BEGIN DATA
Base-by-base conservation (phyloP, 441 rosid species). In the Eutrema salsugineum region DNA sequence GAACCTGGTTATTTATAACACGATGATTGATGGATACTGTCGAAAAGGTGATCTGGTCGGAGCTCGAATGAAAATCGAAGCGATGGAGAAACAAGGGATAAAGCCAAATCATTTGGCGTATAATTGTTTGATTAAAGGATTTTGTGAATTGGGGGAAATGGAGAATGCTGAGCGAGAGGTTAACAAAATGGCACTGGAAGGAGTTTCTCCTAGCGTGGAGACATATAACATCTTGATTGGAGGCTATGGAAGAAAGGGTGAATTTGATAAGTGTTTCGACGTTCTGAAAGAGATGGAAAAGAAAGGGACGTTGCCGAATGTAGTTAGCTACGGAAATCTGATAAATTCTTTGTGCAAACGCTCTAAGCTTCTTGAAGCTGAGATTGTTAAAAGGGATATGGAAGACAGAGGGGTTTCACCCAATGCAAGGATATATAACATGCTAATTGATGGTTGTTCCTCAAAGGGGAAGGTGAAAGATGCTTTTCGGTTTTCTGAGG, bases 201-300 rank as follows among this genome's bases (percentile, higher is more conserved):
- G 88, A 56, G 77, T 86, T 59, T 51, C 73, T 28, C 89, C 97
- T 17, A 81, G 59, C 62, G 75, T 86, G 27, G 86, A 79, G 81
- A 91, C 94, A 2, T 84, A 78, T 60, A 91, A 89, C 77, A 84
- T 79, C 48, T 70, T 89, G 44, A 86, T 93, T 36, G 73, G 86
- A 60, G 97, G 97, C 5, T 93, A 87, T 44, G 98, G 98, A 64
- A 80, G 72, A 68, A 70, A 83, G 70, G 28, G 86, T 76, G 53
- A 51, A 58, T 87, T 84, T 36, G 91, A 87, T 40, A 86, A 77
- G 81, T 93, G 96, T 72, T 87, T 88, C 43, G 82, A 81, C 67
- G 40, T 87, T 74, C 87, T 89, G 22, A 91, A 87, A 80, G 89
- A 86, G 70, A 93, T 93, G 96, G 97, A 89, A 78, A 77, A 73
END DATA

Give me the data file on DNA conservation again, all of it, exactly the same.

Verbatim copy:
Base-by-base conservation (phyloP, 441 rosid species). In the Eutrema salsugineum region DNA sequence GAACCTGGTTATTTATAACACGATGATTGATGGATACTGTCGAAAAGGTGATCTGGTCGGAGCTCGAATGAAAATCGAAGCGATGGAGAAACAAGGGATAAAGCCAAATCATTTGGCGTATAATTGTTTGATTAAAGGATTTTGTGAATTGGGGGAAATGGAGAATGCTGAGCGAGAGGTTAACAAAATGGCACTGGAAGGAGTTTCTCCTAGCGTGGAGACATATAACATCTTGATTGGAGGCTATGGAAGAAAGGGTGAATTTGATAAGTGTTTCGACGTTCTGAAAGAGATGGAAAAGAAAGGGACGTTGCCGAATGTAGTTAGCTACGGAAATCTGATAAATTCTTTGTGCAAACGCTCTAAGCTTCTTGAAGCTGAGATTGTTAAAAGGGATATGGAAGACAGAGGGGTTTCACCCAATGCAAGGATATATAACATGCTAATTGATGGTTGTTCCTCAAAGGGGAAGGTGAAAGATGCTTTTCGGTTTTCTGAGG, bases 201-300 rank as follows among this genome's bases (percentile, higher is more conserved):
- G 88, A 56, G 77, T 86, T 59, T 51, C 73, T 28, C 89, C 97
- T 17, A 81, G 59, C 62, G 75, T 86, G 27, G 86, A 79, G 81
- A 91, C 94, A 2, T 84, A 78, T 60, A 91, A 89, C 77, A 84
- T 79, C 48, T 70, T 89, G 44, A 86, T 93, T 36, G 73, G 86
- A 60, G 97, G 97, C 5, T 93, A 87, T 44, G 98, G 98, A 64
- A 80, G 72, A 68, A 70, A 83, G 70, G 28, G 86, T 76, G 53
- A 51, A 58, T 87, T 84, T 36, G 91, A 87, T 40, A 86, A 77
- G 81, T 93, G 96, T 72, T 87, T 88, C 43, G 82, A 81, C 67
- G 40, T 87, T 74, C 87, T 89, G 22, A 91, A 87, A 80, G 89
- A 86, G 70, A 93, T 93, G 96, G 97, A 89, A 78, A 77, A 73